Connected devices create millions of cyber security weak spots

October 23, 2016

Default passwords on devices from the digital video recorder in your living room to the security camera in your office threaten the stability of the internet, as hackers build vast networks of “Internet of Things” devices to bombard websites with traffic.

The attack on Dyn, a domain name service provider, that disrupted access to high-profile sites such as Twitter, Spotify and the New York Times on Friday, highlighted the risks posed by the billions of devices connected to the internet with little or no cyber security protections. Unidentified hackers took over tens of millions of devices using malicious software called Mirai, making the attack much more powerful and harder to defend against than the average distributed denial of service attack.

In a rush of excitement about the prospect of controlling houses and office buildings from smartphones — changing the temperature or detecting burglars using cameras — many manufacturers with little experience of cyber security have connected devices to the internet.

Regulators have not yet created clear rules on how they should be protected and even businesses are finding well meaning suppliers or facilities managers have accidentally created holes in their corporate networks by adding connected devices.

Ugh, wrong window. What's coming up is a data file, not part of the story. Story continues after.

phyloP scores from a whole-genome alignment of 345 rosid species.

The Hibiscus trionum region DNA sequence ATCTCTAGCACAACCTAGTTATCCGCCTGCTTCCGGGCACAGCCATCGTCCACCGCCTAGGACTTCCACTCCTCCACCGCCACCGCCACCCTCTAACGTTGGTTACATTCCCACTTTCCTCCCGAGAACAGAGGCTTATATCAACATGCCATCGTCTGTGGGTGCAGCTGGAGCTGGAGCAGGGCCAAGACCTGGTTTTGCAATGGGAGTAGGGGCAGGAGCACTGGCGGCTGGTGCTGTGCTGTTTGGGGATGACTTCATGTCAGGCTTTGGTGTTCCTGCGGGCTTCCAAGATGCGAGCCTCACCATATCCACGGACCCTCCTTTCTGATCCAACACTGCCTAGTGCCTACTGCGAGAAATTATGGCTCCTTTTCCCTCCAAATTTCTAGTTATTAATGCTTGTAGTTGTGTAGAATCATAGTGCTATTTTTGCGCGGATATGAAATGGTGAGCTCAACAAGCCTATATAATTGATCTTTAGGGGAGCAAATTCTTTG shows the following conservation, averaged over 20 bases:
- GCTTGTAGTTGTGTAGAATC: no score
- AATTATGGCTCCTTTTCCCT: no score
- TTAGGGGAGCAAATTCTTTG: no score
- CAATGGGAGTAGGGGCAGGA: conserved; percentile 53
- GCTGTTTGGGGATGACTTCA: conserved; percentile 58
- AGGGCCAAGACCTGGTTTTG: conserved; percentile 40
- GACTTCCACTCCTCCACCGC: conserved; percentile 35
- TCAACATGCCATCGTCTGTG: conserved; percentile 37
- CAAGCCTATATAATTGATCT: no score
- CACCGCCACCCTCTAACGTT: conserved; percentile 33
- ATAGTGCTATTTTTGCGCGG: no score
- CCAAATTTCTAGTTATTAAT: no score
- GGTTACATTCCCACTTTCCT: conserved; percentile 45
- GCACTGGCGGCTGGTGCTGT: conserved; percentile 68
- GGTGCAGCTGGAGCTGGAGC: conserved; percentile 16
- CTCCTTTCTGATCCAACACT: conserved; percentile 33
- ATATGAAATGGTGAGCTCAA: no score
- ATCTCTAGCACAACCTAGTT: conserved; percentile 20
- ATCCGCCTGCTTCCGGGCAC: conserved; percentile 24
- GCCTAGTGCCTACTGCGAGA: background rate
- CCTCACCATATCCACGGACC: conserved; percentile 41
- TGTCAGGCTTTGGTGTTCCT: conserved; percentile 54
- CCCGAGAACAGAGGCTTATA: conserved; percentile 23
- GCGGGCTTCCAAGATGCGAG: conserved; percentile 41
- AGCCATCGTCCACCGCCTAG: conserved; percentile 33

Michael Sutton, chief information security officer of Zscaler, a cloud security company, says Friday’s attack would be a “wake-up call” for the hardware industry.

“Security in the hardware industry is a decade behind where it is in the software industry,” he says. “Mirai was successful because so many webcams, digital video recorders, etc have been produced with default passwords that have never been changed. A simple internet scan identifies them and they can quickly be compromised.”

Cyber security experts have been warning about the risk of “Internet of Things” devices for years, staging high-profile hacks at their annual conference Def Con that show how everything from connected cars to insulin pumps could be hacked. But often it has been hard to see why a cyber criminal would target an individual’s device, unless to expose the activity of a person in the public eye or cause harm to a political figure. This attack showed even if a connected device is not necessarily a huge threat to its owner, it could be used maliciously to attack others.

Read full story…